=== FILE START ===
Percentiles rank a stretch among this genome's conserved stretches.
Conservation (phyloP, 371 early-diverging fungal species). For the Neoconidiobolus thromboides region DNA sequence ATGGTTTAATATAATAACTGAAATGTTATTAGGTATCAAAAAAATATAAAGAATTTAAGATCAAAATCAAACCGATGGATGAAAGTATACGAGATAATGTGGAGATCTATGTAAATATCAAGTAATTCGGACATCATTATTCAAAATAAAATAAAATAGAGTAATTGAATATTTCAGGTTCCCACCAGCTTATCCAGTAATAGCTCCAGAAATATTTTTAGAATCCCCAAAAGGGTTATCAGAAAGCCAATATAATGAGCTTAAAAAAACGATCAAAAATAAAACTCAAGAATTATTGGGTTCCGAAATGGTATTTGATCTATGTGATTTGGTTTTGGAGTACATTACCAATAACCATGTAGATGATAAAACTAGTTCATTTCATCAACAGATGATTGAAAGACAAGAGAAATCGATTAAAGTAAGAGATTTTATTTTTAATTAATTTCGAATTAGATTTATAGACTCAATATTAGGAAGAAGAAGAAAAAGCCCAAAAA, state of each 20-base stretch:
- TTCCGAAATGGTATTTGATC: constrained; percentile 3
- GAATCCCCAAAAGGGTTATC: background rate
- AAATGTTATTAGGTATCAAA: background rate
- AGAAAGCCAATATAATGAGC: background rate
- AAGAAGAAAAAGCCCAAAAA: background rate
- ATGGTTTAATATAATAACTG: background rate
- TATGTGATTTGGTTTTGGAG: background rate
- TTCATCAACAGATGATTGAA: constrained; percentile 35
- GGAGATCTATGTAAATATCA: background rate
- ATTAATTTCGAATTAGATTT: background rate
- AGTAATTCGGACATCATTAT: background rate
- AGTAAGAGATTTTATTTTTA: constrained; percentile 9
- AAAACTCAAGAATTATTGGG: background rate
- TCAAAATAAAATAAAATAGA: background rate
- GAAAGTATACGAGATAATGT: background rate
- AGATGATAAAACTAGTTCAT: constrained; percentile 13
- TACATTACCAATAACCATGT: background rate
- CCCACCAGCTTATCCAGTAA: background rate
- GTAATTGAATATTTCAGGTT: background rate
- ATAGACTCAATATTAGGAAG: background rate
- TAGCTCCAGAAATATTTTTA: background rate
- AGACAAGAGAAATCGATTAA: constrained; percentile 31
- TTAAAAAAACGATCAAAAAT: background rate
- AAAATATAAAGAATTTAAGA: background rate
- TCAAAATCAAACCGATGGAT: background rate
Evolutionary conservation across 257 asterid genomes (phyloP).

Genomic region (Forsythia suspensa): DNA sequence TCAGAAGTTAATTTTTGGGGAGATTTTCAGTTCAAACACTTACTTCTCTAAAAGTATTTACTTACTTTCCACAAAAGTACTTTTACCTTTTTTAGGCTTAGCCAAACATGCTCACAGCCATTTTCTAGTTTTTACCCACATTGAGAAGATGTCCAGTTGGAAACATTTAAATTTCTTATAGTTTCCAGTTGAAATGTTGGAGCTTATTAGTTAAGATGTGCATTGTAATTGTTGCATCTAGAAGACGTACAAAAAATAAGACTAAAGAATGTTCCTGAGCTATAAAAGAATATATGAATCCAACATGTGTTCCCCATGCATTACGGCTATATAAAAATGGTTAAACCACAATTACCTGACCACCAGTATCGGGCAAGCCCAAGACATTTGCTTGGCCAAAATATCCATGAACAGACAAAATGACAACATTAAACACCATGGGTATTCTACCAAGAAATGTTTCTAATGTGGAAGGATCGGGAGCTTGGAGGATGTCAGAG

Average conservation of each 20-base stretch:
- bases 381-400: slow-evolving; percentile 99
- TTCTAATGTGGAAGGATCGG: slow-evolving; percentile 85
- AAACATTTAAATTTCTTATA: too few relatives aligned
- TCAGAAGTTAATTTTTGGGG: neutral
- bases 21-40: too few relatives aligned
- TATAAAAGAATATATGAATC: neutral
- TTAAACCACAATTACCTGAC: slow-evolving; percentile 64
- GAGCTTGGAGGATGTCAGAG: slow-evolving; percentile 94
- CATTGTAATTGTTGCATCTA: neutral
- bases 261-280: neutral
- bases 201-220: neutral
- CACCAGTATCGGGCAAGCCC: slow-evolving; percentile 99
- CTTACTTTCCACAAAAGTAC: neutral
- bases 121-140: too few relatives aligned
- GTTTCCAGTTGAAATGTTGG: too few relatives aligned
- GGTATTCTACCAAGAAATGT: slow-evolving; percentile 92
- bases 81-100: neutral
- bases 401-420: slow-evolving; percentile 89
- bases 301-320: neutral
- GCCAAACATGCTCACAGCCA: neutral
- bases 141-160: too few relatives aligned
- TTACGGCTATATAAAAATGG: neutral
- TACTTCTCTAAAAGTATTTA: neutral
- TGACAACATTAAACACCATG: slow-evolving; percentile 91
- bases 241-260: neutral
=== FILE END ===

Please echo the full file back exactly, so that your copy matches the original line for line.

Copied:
Percentiles rank a stretch among this genome's conserved stretches.
Conservation (phyloP, 371 early-diverging fungal species). For the Neoconidiobolus thromboides region DNA sequence ATGGTTTAATATAATAACTGAAATGTTATTAGGTATCAAAAAAATATAAAGAATTTAAGATCAAAATCAAACCGATGGATGAAAGTATACGAGATAATGTGGAGATCTATGTAAATATCAAGTAATTCGGACATCATTATTCAAAATAAAATAAAATAGAGTAATTGAATATTTCAGGTTCCCACCAGCTTATCCAGTAATAGCTCCAGAAATATTTTTAGAATCCCCAAAAGGGTTATCAGAAAGCCAATATAATGAGCTTAAAAAAACGATCAAAAATAAAACTCAAGAATTATTGGGTTCCGAAATGGTATTTGATCTATGTGATTTGGTTTTGGAGTACATTACCAATAACCATGTAGATGATAAAACTAGTTCATTTCATCAACAGATGATTGAAAGACAAGAGAAATCGATTAAAGTAAGAGATTTTATTTTTAATTAATTTCGAATTAGATTTATAGACTCAATATTAGGAAGAAGAAGAAAAAGCCCAAAAA, state of each 20-base stretch:
- TTCCGAAATGGTATTTGATC: constrained; percentile 3
- GAATCCCCAAAAGGGTTATC: background rate
- AAATGTTATTAGGTATCAAA: background rate
- AGAAAGCCAATATAATGAGC: background rate
- AAGAAGAAAAAGCCCAAAAA: background rate
- ATGGTTTAATATAATAACTG: background rate
- TATGTGATTTGGTTTTGGAG: background rate
- TTCATCAACAGATGATTGAA: constrained; percentile 35
- GGAGATCTATGTAAATATCA: background rate
- ATTAATTTCGAATTAGATTT: background rate
- AGTAATTCGGACATCATTAT: background rate
- AGTAAGAGATTTTATTTTTA: constrained; percentile 9
- AAAACTCAAGAATTATTGGG: background rate
- TCAAAATAAAATAAAATAGA: background rate
- GAAAGTATACGAGATAATGT: background rate
- AGATGATAAAACTAGTTCAT: constrained; percentile 13
- TACATTACCAATAACCATGT: background rate
- CCCACCAGCTTATCCAGTAA: background rate
- GTAATTGAATATTTCAGGTT: background rate
- ATAGACTCAATATTAGGAAG: background rate
- TAGCTCCAGAAATATTTTTA: background rate
- AGACAAGAGAAATCGATTAA: constrained; percentile 31
- TTAAAAAAACGATCAAAAAT: background rate
- AAAATATAAAGAATTTAAGA: background rate
- TCAAAATCAAACCGATGGAT: background rate
Evolutionary conservation across 257 asterid genomes (phyloP).

Genomic region (Forsythia suspensa): DNA sequence TCAGAAGTTAATTTTTGGGGAGATTTTCAGTTCAAACACTTACTTCTCTAAAAGTATTTACTTACTTTCCACAAAAGTACTTTTACCTTTTTTAGGCTTAGCCAAACATGCTCACAGCCATTTTCTAGTTTTTACCCACATTGAGAAGATGTCCAGTTGGAAACATTTAAATTTCTTATAGTTTCCAGTTGAAATGTTGGAGCTTATTAGTTAAGATGTGCATTGTAATTGTTGCATCTAGAAGACGTACAAAAAATAAGACTAAAGAATGTTCCTGAGCTATAAAAGAATATATGAATCCAACATGTGTTCCCCATGCATTACGGCTATATAAAAATGGTTAAACCACAATTACCTGACCACCAGTATCGGGCAAGCCCAAGACATTTGCTTGGCCAAAATATCCATGAACAGACAAAATGACAACATTAAACACCATGGGTATTCTACCAAGAAATGTTTCTAATGTGGAAGGATCGGGAGCTTGGAGGATGTCAGAG

Average conservation of each 20-base stretch:
- bases 381-400: slow-evolving; percentile 99
- TTCTAATGTGGAAGGATCGG: slow-evolving; percentile 85
- AAACATTTAAATTTCTTATA: too few relatives aligned
- TCAGAAGTTAATTTTTGGGG: neutral
- bases 21-40: too few relatives aligned
- TATAAAAGAATATATGAATC: neutral
- TTAAACCACAATTACCTGAC: slow-evolving; percentile 64
- GAGCTTGGAGGATGTCAGAG: slow-evolving; percentile 94
- CATTGTAATTGTTGCATCTA: neutral
- bases 261-280: neutral
- bases 201-220: neutral
- CACCAGTATCGGGCAAGCCC: slow-evolving; percentile 99
- CTTACTTTCCACAAAAGTAC: neutral
- bases 121-140: too few relatives aligned
- GTTTCCAGTTGAAATGTTGG: too few relatives aligned
- GGTATTCTACCAAGAAATGT: slow-evolving; percentile 92
- bases 81-100: neutral
- bases 401-420: slow-evolving; percentile 89
- bases 301-320: neutral
- GCCAAACATGCTCACAGCCA: neutral
- bases 141-160: too few relatives aligned
- TTACGGCTATATAAAAATGG: neutral
- TACTTCTCTAAAAGTATTTA: neutral
- TGACAACATTAAACACCATG: slow-evolving; percentile 91
- bases 241-260: neutral